- Increased uptime, operating efficiency & throughput
- Improved integrity monitoring & reduced unplanned activity
Understand How Oil Companies React in Times of Crisis
First, we must recognize that we are in crisis management mode and understand where and how companies have reacted. There are six levers oil companies pull in times of crisis:
- Reduce or Suspend Capex
- Drilling new wells
- Completing wells that have been drilled
- Infrastructure Upgrades / Expansions
- Land acquisitions
- Squeeze vendors
- 30-50% reduction in cost of services
- Consolidation of companies
- Spin off segments
- Sell assets
- Sell underperforming assets
- Sell assets to generate cash flow
- Adjust portfolio of assets
- Slash expenses
- Deferred maintenance
- Reduction in field personnel
- Training, travel and external events
- Reduce headcount
- Initially in external contractors
- Internal support services
- Followed by reductions in core business groups
- Reduce or eliminate dividends (as a last resort)
- Some have reduced
- Some have cut completely
Note: Some organizations have cut to the core; anything further could jeopardize sustainability. But we must also proceed cautiously given that we have created an environment of workplace instability and uncertainty, causing a deeper trust chasm between the individuals and the companies.
Redefine Integrated Operations
After recognizing the current realities, we must proceed to redefine Integrated Operations (IO). Previously, we described IO as: "The optimal integration of business processes and advanced technologies, supported by organizational alignment, to deliver a new standard for decision making in a collaborative cultural environment."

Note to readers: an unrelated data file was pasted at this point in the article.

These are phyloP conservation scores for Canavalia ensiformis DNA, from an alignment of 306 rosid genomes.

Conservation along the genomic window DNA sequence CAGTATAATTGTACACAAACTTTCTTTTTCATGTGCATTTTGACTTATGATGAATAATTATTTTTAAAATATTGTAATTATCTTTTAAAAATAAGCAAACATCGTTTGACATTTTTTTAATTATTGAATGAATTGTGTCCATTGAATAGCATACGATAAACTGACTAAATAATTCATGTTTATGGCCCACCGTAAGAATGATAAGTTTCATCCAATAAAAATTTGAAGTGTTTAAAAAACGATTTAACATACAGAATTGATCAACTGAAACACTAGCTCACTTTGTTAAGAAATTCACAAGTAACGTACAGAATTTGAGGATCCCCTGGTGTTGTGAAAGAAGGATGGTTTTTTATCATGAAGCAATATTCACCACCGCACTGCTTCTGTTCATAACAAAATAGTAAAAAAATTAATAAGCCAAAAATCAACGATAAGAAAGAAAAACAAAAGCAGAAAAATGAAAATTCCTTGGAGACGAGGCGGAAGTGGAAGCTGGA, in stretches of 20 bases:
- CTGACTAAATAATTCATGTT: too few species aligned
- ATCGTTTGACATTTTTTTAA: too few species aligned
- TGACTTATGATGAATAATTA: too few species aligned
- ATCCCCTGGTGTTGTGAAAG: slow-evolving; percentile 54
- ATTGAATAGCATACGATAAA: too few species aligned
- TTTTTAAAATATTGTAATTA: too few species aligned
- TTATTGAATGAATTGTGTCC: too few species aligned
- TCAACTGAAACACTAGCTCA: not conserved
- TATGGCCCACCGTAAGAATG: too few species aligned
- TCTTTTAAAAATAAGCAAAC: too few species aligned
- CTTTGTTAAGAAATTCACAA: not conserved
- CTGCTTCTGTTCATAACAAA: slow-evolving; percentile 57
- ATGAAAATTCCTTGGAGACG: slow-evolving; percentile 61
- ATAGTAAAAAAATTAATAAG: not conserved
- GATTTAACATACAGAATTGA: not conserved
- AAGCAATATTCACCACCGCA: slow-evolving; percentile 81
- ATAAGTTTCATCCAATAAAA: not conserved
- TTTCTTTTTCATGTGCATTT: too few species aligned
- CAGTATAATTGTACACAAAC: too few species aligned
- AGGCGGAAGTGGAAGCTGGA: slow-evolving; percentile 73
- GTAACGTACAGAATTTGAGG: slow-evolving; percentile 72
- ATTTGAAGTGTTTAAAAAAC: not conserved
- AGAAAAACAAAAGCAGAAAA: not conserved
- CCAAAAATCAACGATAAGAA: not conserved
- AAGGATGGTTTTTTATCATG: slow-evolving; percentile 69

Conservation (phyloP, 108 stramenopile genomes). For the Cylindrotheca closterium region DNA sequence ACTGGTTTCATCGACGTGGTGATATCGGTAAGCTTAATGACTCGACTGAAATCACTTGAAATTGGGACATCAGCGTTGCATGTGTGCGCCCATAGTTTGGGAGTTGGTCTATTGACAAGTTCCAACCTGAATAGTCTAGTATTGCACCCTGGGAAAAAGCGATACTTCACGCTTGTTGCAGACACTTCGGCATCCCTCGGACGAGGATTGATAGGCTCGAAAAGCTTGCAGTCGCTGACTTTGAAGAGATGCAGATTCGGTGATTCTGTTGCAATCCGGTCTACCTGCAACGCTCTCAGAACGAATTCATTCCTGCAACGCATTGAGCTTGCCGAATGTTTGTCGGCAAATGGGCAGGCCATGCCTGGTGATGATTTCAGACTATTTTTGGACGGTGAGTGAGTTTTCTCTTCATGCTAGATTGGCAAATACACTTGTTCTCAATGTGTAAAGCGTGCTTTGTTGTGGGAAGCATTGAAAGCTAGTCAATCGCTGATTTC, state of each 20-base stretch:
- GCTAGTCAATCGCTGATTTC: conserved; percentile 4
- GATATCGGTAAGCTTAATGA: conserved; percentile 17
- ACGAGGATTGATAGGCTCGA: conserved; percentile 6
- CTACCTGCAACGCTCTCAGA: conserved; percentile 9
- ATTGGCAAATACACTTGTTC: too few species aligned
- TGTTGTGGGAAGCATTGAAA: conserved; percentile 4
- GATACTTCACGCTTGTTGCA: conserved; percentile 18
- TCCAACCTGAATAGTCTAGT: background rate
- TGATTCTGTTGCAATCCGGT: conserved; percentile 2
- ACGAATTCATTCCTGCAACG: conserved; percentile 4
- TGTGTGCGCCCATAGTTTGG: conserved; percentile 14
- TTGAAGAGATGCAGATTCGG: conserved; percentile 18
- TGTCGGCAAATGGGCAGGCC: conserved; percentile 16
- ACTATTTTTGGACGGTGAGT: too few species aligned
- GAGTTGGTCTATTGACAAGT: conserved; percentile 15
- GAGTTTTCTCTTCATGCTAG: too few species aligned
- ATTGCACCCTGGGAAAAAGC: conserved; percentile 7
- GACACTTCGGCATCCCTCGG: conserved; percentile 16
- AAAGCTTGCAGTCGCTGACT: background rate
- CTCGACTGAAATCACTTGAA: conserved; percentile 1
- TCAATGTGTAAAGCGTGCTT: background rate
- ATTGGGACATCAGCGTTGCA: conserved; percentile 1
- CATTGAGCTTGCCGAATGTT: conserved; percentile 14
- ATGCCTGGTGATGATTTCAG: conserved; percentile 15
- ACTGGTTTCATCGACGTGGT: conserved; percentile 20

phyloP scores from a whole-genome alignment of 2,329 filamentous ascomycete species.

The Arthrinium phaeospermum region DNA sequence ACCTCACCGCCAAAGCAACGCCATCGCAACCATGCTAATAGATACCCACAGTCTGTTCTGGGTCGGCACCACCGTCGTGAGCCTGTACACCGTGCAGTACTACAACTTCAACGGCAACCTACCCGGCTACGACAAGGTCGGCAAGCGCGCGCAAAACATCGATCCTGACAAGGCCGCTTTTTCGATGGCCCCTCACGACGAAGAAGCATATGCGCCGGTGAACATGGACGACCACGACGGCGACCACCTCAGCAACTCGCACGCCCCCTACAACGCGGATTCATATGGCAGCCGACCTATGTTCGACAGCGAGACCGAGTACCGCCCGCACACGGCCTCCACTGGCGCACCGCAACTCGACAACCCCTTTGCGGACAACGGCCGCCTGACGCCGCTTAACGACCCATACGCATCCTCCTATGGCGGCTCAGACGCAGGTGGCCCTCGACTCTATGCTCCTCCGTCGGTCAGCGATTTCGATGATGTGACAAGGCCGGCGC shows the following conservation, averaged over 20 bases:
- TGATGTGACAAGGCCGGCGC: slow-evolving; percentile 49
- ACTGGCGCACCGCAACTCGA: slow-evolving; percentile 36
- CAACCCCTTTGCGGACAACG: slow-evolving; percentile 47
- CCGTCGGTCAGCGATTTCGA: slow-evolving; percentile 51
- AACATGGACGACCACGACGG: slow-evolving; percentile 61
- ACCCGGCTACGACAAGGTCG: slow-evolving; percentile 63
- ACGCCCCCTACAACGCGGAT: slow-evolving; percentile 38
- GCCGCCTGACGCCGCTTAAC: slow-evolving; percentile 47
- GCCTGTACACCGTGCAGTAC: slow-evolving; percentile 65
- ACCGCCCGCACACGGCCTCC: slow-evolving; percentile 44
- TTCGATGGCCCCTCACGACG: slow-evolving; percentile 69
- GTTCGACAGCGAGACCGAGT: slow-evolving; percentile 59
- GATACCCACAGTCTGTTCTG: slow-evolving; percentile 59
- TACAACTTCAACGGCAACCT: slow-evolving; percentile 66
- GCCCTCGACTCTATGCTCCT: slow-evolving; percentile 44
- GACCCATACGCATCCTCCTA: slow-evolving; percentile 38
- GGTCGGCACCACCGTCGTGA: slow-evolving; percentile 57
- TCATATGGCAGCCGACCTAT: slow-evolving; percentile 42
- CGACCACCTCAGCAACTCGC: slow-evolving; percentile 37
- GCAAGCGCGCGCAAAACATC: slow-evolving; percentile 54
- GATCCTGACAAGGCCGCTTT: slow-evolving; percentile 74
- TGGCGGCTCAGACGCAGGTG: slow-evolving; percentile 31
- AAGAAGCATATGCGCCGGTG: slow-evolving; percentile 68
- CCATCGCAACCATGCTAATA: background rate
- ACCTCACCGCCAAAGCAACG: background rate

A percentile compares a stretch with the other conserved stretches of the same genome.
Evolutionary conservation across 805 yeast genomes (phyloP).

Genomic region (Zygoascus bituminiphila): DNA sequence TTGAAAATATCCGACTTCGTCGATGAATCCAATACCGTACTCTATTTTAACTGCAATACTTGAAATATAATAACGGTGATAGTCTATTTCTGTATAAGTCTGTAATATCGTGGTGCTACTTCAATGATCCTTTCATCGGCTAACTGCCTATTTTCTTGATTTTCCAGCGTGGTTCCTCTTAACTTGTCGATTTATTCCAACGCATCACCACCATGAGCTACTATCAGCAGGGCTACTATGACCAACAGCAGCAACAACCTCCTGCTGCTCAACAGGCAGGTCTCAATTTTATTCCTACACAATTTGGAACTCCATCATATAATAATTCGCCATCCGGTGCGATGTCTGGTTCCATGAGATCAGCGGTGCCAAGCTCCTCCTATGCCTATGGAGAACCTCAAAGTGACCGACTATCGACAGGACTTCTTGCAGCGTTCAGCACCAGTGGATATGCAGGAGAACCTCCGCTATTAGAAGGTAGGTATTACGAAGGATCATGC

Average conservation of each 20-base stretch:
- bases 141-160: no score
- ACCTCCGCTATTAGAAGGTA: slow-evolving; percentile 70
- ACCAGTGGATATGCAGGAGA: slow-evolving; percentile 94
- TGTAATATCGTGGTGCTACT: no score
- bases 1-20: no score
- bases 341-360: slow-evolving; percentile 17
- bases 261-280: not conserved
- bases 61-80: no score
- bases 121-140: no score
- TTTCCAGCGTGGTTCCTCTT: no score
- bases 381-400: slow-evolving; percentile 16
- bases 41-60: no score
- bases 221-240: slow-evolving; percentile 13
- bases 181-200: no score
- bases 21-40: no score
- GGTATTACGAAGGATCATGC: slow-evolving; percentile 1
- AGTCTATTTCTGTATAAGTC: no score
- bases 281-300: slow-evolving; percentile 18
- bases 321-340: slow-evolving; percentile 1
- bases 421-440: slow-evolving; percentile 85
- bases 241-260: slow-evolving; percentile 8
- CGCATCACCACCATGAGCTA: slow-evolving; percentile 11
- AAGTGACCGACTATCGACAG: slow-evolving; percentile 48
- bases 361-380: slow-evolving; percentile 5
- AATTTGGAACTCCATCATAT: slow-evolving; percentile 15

The emphasis in the above definition was on the “technical” to then be propped up by the “softer” elements that would drive better decisions to achieve value. After years of research gathered from hands-on IO projects within numerous companies from around the globe, we have created a new definition that supports the path to success. Now, we define IO as:
The primary characteristics are:
- Collaborative, cross functional processes and behaviors
- Aligned metrics and rewards systems across functions
- Distributed decision rights
The focus here is on breaking down the functional barriers, and in turn leveraging those human assets, not the technical assets, to drive value. In other words, successful Integrated Operations requires an anthropological focus to drive better efficiencies & decisions across assets.